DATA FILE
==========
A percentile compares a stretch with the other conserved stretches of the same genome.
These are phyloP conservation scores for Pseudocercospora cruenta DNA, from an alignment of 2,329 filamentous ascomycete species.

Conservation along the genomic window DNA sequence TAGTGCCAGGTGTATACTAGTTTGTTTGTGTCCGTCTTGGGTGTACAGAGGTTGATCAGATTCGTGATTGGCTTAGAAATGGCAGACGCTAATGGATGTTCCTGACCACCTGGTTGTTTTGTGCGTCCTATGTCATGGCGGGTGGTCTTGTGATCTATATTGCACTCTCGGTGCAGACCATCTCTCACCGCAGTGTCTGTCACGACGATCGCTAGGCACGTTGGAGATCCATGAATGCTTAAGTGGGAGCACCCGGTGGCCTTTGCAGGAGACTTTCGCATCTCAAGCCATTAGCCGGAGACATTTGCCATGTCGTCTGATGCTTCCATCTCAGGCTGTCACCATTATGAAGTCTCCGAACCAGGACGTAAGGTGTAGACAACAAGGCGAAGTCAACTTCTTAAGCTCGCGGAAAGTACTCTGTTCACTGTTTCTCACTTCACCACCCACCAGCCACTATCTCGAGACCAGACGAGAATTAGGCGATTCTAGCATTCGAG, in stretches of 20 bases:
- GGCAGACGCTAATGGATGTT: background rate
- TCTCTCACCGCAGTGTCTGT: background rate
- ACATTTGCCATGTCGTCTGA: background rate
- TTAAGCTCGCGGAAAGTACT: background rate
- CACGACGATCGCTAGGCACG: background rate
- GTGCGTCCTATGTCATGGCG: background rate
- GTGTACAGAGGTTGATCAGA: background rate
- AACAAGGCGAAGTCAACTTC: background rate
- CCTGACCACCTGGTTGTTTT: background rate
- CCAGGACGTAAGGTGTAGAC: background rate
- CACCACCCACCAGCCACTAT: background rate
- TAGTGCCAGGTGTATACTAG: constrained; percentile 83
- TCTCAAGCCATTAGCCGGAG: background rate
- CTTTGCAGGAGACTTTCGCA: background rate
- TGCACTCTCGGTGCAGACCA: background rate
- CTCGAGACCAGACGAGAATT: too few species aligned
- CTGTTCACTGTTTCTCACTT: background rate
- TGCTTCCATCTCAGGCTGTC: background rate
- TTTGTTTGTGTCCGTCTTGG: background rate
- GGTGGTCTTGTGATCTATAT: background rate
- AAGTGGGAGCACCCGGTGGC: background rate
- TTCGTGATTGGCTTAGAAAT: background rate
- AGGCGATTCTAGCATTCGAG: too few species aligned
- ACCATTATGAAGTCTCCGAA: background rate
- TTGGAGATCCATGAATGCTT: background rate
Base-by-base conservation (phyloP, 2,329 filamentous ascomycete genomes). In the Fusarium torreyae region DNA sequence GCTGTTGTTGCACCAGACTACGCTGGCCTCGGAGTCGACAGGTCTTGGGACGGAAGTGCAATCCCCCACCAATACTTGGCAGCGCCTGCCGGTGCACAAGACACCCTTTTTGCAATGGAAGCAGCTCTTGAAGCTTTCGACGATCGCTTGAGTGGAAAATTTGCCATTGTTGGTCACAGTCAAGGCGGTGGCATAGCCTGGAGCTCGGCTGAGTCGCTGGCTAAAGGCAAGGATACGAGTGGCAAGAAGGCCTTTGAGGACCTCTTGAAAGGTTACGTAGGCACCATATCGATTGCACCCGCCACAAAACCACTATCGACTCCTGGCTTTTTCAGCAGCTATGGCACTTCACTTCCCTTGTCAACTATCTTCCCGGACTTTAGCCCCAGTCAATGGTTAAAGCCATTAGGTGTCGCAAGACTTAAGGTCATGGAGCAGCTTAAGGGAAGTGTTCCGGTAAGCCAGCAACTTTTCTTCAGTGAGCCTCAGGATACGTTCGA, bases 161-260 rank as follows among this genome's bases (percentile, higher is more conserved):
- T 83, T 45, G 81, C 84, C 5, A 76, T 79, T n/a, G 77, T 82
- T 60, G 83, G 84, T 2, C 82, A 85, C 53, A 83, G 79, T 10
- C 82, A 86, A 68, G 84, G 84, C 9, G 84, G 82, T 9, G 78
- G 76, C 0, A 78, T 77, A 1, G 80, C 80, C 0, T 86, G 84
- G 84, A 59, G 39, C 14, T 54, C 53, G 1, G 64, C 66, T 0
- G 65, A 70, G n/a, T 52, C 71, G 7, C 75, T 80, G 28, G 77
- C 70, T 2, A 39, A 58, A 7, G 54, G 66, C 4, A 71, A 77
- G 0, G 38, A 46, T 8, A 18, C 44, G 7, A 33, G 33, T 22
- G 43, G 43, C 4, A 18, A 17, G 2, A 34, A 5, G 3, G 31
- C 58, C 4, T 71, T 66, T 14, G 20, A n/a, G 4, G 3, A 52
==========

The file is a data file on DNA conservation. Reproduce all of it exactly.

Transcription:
A percentile compares a stretch with the other conserved stretches of the same genome.
These are phyloP conservation scores for Pseudocercospora cruenta DNA, from an alignment of 2,329 filamentous ascomycete species.

Conservation along the genomic window DNA sequence TAGTGCCAGGTGTATACTAGTTTGTTTGTGTCCGTCTTGGGTGTACAGAGGTTGATCAGATTCGTGATTGGCTTAGAAATGGCAGACGCTAATGGATGTTCCTGACCACCTGGTTGTTTTGTGCGTCCTATGTCATGGCGGGTGGTCTTGTGATCTATATTGCACTCTCGGTGCAGACCATCTCTCACCGCAGTGTCTGTCACGACGATCGCTAGGCACGTTGGAGATCCATGAATGCTTAAGTGGGAGCACCCGGTGGCCTTTGCAGGAGACTTTCGCATCTCAAGCCATTAGCCGGAGACATTTGCCATGTCGTCTGATGCTTCCATCTCAGGCTGTCACCATTATGAAGTCTCCGAACCAGGACGTAAGGTGTAGACAACAAGGCGAAGTCAACTTCTTAAGCTCGCGGAAAGTACTCTGTTCACTGTTTCTCACTTCACCACCCACCAGCCACTATCTCGAGACCAGACGAGAATTAGGCGATTCTAGCATTCGAG, in stretches of 20 bases:
- GGCAGACGCTAATGGATGTT: background rate
- TCTCTCACCGCAGTGTCTGT: background rate
- ACATTTGCCATGTCGTCTGA: background rate
- TTAAGCTCGCGGAAAGTACT: background rate
- CACGACGATCGCTAGGCACG: background rate
- GTGCGTCCTATGTCATGGCG: background rate
- GTGTACAGAGGTTGATCAGA: background rate
- AACAAGGCGAAGTCAACTTC: background rate
- CCTGACCACCTGGTTGTTTT: background rate
- CCAGGACGTAAGGTGTAGAC: background rate
- CACCACCCACCAGCCACTAT: background rate
- TAGTGCCAGGTGTATACTAG: constrained; percentile 83
- TCTCAAGCCATTAGCCGGAG: background rate
- CTTTGCAGGAGACTTTCGCA: background rate
- TGCACTCTCGGTGCAGACCA: background rate
- CTCGAGACCAGACGAGAATT: too few species aligned
- CTGTTCACTGTTTCTCACTT: background rate
- TGCTTCCATCTCAGGCTGTC: background rate
- TTTGTTTGTGTCCGTCTTGG: background rate
- GGTGGTCTTGTGATCTATAT: background rate
- AAGTGGGAGCACCCGGTGGC: background rate
- TTCGTGATTGGCTTAGAAAT: background rate
- AGGCGATTCTAGCATTCGAG: too few species aligned
- ACCATTATGAAGTCTCCGAA: background rate
- TTGGAGATCCATGAATGCTT: background rate
Base-by-base conservation (phyloP, 2,329 filamentous ascomycete genomes). In the Fusarium torreyae region DNA sequence GCTGTTGTTGCACCAGACTACGCTGGCCTCGGAGTCGACAGGTCTTGGGACGGAAGTGCAATCCCCCACCAATACTTGGCAGCGCCTGCCGGTGCACAAGACACCCTTTTTGCAATGGAAGCAGCTCTTGAAGCTTTCGACGATCGCTTGAGTGGAAAATTTGCCATTGTTGGTCACAGTCAAGGCGGTGGCATAGCCTGGAGCTCGGCTGAGTCGCTGGCTAAAGGCAAGGATACGAGTGGCAAGAAGGCCTTTGAGGACCTCTTGAAAGGTTACGTAGGCACCATATCGATTGCACCCGCCACAAAACCACTATCGACTCCTGGCTTTTTCAGCAGCTATGGCACTTCACTTCCCTTGTCAACTATCTTCCCGGACTTTAGCCCCAGTCAATGGTTAAAGCCATTAGGTGTCGCAAGACTTAAGGTCATGGAGCAGCTTAAGGGAAGTGTTCCGGTAAGCCAGCAACTTTTCTTCAGTGAGCCTCAGGATACGTTCGA, bases 161-260 rank as follows among this genome's bases (percentile, higher is more conserved):
- T 83, T 45, G 81, C 84, C 5, A 76, T 79, T n/a, G 77, T 82
- T 60, G 83, G 84, T 2, C 82, A 85, C 53, A 83, G 79, T 10
- C 82, A 86, A 68, G 84, G 84, C 9, G 84, G 82, T 9, G 78
- G 76, C 0, A 78, T 77, A 1, G 80, C 80, C 0, T 86, G 84
- G 84, A 59, G 39, C 14, T 54, C 53, G 1, G 64, C 66, T 0
- G 65, A 70, G n/a, T 52, C 71, G 7, C 75, T 80, G 28, G 77
- C 70, T 2, A 39, A 58, A 7, G 54, G 66, C 4, A 71, A 77
- G 0, G 38, A 46, T 8, A 18, C 44, G 7, A 33, G 33, T 22
- G 43, G 43, C 4, A 18, A 17, G 2, A 34, A 5, G 3, G 31
- C 58, C 4, T 71, T 66, T 14, G 20, A n/a, G 4, G 3, A 52